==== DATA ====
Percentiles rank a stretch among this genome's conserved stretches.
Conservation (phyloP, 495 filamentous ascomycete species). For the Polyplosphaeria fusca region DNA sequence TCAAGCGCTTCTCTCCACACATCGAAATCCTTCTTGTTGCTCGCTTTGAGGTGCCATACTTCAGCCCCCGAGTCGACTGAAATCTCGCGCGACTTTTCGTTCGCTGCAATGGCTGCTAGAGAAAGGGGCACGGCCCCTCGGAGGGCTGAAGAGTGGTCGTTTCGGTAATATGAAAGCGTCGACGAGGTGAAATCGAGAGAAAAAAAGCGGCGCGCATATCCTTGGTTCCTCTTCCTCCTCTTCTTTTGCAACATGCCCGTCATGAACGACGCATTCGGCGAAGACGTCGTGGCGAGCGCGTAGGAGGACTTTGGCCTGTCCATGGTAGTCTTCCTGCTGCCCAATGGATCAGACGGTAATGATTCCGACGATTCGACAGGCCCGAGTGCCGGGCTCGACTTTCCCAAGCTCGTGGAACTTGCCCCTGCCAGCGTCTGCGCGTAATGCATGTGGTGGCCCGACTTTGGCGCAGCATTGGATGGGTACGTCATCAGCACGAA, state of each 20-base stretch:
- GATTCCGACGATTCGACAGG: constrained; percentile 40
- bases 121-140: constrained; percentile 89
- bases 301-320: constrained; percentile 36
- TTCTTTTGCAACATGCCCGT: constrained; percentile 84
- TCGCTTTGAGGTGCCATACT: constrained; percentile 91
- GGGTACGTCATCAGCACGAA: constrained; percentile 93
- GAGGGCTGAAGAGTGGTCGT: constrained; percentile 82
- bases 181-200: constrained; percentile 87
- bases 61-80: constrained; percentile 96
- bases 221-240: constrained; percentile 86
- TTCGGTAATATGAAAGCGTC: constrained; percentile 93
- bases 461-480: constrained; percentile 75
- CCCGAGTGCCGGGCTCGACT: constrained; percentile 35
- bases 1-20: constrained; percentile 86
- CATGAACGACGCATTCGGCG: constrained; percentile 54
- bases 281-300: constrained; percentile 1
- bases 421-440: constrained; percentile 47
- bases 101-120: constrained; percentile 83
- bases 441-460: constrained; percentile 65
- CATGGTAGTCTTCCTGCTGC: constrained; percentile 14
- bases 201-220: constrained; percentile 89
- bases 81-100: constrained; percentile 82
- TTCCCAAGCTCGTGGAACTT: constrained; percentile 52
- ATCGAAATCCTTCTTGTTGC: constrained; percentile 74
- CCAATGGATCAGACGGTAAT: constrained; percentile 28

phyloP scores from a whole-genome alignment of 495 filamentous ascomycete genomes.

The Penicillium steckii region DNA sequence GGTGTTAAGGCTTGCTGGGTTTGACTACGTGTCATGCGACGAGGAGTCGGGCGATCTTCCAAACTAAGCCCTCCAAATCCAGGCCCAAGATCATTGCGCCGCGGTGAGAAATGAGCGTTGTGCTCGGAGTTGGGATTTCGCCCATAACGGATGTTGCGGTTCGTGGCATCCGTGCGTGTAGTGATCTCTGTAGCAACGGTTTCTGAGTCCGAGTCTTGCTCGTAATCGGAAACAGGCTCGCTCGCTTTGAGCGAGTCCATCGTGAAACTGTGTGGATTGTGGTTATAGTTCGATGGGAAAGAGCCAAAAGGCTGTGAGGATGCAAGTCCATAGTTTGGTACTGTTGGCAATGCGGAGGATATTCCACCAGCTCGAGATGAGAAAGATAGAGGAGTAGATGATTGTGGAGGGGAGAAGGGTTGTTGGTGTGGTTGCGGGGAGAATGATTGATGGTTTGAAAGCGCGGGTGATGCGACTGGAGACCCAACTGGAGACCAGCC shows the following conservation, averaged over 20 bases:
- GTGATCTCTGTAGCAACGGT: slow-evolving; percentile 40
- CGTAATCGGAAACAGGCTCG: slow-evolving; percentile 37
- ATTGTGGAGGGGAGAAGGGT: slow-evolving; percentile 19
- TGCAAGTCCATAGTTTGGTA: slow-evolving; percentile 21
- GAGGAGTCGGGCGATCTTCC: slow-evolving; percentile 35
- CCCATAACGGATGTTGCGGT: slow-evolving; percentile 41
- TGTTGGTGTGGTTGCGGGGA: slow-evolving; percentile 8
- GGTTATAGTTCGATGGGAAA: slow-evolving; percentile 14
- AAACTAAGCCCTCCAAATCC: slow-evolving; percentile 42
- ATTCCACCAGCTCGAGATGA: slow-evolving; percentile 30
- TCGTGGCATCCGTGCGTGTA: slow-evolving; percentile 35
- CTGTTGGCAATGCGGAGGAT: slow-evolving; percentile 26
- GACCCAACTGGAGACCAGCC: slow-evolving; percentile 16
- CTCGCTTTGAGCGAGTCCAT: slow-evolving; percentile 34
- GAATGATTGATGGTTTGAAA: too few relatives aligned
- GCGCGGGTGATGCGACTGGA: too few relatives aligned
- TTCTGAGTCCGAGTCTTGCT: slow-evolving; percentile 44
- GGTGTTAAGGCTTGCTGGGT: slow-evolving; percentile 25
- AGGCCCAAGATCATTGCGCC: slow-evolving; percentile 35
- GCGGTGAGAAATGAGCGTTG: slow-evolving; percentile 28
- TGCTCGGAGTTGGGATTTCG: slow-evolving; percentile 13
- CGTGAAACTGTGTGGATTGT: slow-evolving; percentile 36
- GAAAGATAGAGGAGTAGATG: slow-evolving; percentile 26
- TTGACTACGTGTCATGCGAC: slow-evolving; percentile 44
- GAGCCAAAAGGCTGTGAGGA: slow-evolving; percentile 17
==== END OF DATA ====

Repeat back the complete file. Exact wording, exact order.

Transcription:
Percentiles rank a stretch among this genome's conserved stretches.
Conservation (phyloP, 495 filamentous ascomycete species). For the Polyplosphaeria fusca region DNA sequence TCAAGCGCTTCTCTCCACACATCGAAATCCTTCTTGTTGCTCGCTTTGAGGTGCCATACTTCAGCCCCCGAGTCGACTGAAATCTCGCGCGACTTTTCGTTCGCTGCAATGGCTGCTAGAGAAAGGGGCACGGCCCCTCGGAGGGCTGAAGAGTGGTCGTTTCGGTAATATGAAAGCGTCGACGAGGTGAAATCGAGAGAAAAAAAGCGGCGCGCATATCCTTGGTTCCTCTTCCTCCTCTTCTTTTGCAACATGCCCGTCATGAACGACGCATTCGGCGAAGACGTCGTGGCGAGCGCGTAGGAGGACTTTGGCCTGTCCATGGTAGTCTTCCTGCTGCCCAATGGATCAGACGGTAATGATTCCGACGATTCGACAGGCCCGAGTGCCGGGCTCGACTTTCCCAAGCTCGTGGAACTTGCCCCTGCCAGCGTCTGCGCGTAATGCATGTGGTGGCCCGACTTTGGCGCAGCATTGGATGGGTACGTCATCAGCACGAA, state of each 20-base stretch:
- GATTCCGACGATTCGACAGG: constrained; percentile 40
- bases 121-140: constrained; percentile 89
- bases 301-320: constrained; percentile 36
- TTCTTTTGCAACATGCCCGT: constrained; percentile 84
- TCGCTTTGAGGTGCCATACT: constrained; percentile 91
- GGGTACGTCATCAGCACGAA: constrained; percentile 93
- GAGGGCTGAAGAGTGGTCGT: constrained; percentile 82
- bases 181-200: constrained; percentile 87
- bases 61-80: constrained; percentile 96
- bases 221-240: constrained; percentile 86
- TTCGGTAATATGAAAGCGTC: constrained; percentile 93
- bases 461-480: constrained; percentile 75
- CCCGAGTGCCGGGCTCGACT: constrained; percentile 35
- bases 1-20: constrained; percentile 86
- CATGAACGACGCATTCGGCG: constrained; percentile 54
- bases 281-300: constrained; percentile 1
- bases 421-440: constrained; percentile 47
- bases 101-120: constrained; percentile 83
- bases 441-460: constrained; percentile 65
- CATGGTAGTCTTCCTGCTGC: constrained; percentile 14
- bases 201-220: constrained; percentile 89
- bases 81-100: constrained; percentile 82
- TTCCCAAGCTCGTGGAACTT: constrained; percentile 52
- ATCGAAATCCTTCTTGTTGC: constrained; percentile 74
- CCAATGGATCAGACGGTAAT: constrained; percentile 28

phyloP scores from a whole-genome alignment of 495 filamentous ascomycete genomes.

The Penicillium steckii region DNA sequence GGTGTTAAGGCTTGCTGGGTTTGACTACGTGTCATGCGACGAGGAGTCGGGCGATCTTCCAAACTAAGCCCTCCAAATCCAGGCCCAAGATCATTGCGCCGCGGTGAGAAATGAGCGTTGTGCTCGGAGTTGGGATTTCGCCCATAACGGATGTTGCGGTTCGTGGCATCCGTGCGTGTAGTGATCTCTGTAGCAACGGTTTCTGAGTCCGAGTCTTGCTCGTAATCGGAAACAGGCTCGCTCGCTTTGAGCGAGTCCATCGTGAAACTGTGTGGATTGTGGTTATAGTTCGATGGGAAAGAGCCAAAAGGCTGTGAGGATGCAAGTCCATAGTTTGGTACTGTTGGCAATGCGGAGGATATTCCACCAGCTCGAGATGAGAAAGATAGAGGAGTAGATGATTGTGGAGGGGAGAAGGGTTGTTGGTGTGGTTGCGGGGAGAATGATTGATGGTTTGAAAGCGCGGGTGATGCGACTGGAGACCCAACTGGAGACCAGCC shows the following conservation, averaged over 20 bases:
- GTGATCTCTGTAGCAACGGT: slow-evolving; percentile 40
- CGTAATCGGAAACAGGCTCG: slow-evolving; percentile 37
- ATTGTGGAGGGGAGAAGGGT: slow-evolving; percentile 19
- TGCAAGTCCATAGTTTGGTA: slow-evolving; percentile 21
- GAGGAGTCGGGCGATCTTCC: slow-evolving; percentile 35
- CCCATAACGGATGTTGCGGT: slow-evolving; percentile 41
- TGTTGGTGTGGTTGCGGGGA: slow-evolving; percentile 8
- GGTTATAGTTCGATGGGAAA: slow-evolving; percentile 14
- AAACTAAGCCCTCCAAATCC: slow-evolving; percentile 42
- ATTCCACCAGCTCGAGATGA: slow-evolving; percentile 30
- TCGTGGCATCCGTGCGTGTA: slow-evolving; percentile 35
- CTGTTGGCAATGCGGAGGAT: slow-evolving; percentile 26
- GACCCAACTGGAGACCAGCC: slow-evolving; percentile 16
- CTCGCTTTGAGCGAGTCCAT: slow-evolving; percentile 34
- GAATGATTGATGGTTTGAAA: too few relatives aligned
- GCGCGGGTGATGCGACTGGA: too few relatives aligned
- TTCTGAGTCCGAGTCTTGCT: slow-evolving; percentile 44
- GGTGTTAAGGCTTGCTGGGT: slow-evolving; percentile 25
- AGGCCCAAGATCATTGCGCC: slow-evolving; percentile 35
- GCGGTGAGAAATGAGCGTTG: slow-evolving; percentile 28
- TGCTCGGAGTTGGGATTTCG: slow-evolving; percentile 13
- CGTGAAACTGTGTGGATTGT: slow-evolving; percentile 36
- GAAAGATAGAGGAGTAGATG: slow-evolving; percentile 26
- TTGACTACGTGTCATGCGAC: slow-evolving; percentile 44
- GAGCCAAAAGGCTGTGAGGA: slow-evolving; percentile 17